These were CDs from several years ago. Back before we bought music on I-Tunes. Actual CDs from the 90s. Counting Crows and Pink and Jars of Clay and Backstreet Boys and Tim McGraw (yes, random collection) and a whole bunch of recorded mixes.

I was jammin' and singing the whole way. It was awesome. Songs I memorized years ago just came right back to me.

One of the CDs was a random mix that was put together by a friend several years ago while on summer staff at camp. One song popped up and as soon as the lyrics started I remembered. I remembered that it was a song I've listened to at the end of anything important. At the end of anything where I have had to say Goodbye. Because Goodbyes and Changes are always difficult.

I continue to have mixed emotions about being here. Did we make the right decision? While snuggling with Ruby this morning, my answer was absolutely yes. But in other moments, when faced with soaring prices in healthcare and cost of living, I'm not so sure.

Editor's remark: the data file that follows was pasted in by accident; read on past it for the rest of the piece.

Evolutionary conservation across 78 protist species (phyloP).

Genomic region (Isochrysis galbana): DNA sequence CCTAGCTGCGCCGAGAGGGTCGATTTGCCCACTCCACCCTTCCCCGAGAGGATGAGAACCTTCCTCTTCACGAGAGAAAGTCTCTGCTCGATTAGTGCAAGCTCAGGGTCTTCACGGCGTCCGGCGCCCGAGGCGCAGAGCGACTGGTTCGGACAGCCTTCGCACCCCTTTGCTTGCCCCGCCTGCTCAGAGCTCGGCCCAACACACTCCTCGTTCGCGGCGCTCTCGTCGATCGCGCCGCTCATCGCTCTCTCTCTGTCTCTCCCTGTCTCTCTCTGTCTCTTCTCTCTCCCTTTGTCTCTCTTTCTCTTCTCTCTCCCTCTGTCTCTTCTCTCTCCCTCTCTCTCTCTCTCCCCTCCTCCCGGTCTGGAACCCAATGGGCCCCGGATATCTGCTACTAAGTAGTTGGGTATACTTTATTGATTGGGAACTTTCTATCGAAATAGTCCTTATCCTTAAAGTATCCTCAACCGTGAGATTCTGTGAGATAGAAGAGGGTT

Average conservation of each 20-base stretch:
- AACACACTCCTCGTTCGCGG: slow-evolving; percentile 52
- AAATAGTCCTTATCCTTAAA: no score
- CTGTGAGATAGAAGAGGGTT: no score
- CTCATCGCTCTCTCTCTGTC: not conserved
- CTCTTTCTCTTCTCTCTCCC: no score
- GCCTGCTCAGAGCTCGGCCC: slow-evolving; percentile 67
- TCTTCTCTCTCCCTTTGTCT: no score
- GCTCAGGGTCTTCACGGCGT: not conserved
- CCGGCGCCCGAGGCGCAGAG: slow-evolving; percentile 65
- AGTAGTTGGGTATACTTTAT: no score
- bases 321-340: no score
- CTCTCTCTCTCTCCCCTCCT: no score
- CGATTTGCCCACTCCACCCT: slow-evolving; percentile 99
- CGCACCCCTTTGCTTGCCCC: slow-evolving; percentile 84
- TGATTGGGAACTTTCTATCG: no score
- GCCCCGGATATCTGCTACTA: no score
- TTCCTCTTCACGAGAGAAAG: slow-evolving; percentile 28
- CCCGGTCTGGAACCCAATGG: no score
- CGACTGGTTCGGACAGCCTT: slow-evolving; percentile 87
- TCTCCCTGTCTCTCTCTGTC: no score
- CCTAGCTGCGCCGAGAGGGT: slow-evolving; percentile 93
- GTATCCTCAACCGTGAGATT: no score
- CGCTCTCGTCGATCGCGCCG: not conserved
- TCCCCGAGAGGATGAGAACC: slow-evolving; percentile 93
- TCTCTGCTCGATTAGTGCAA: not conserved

So when this song came on, the lyrics just came right out and I suddenly found myself choked up. I couldn't quite sing them. But my heart felt them. Especially the chorus:

So walk down this mountain
With your heart held high
Follow in the footsteps of your maker
And with this love that's gone before you
And these people at your side
If you offer up your broken cup
You will taste the meaning of this life
(Walk Down This Mountain by Bebo Norman)
The mountain is always the thing I'm walking away from (in this case, life in Guatemala), and there are always people both sending us off and waiting for us at the bottom, in the new place. It's a reminder to walk away, down the mountain, with my head held high, towards new things, with people by my side.

And sometimes, all my doubts and fears flow out over the broken cup.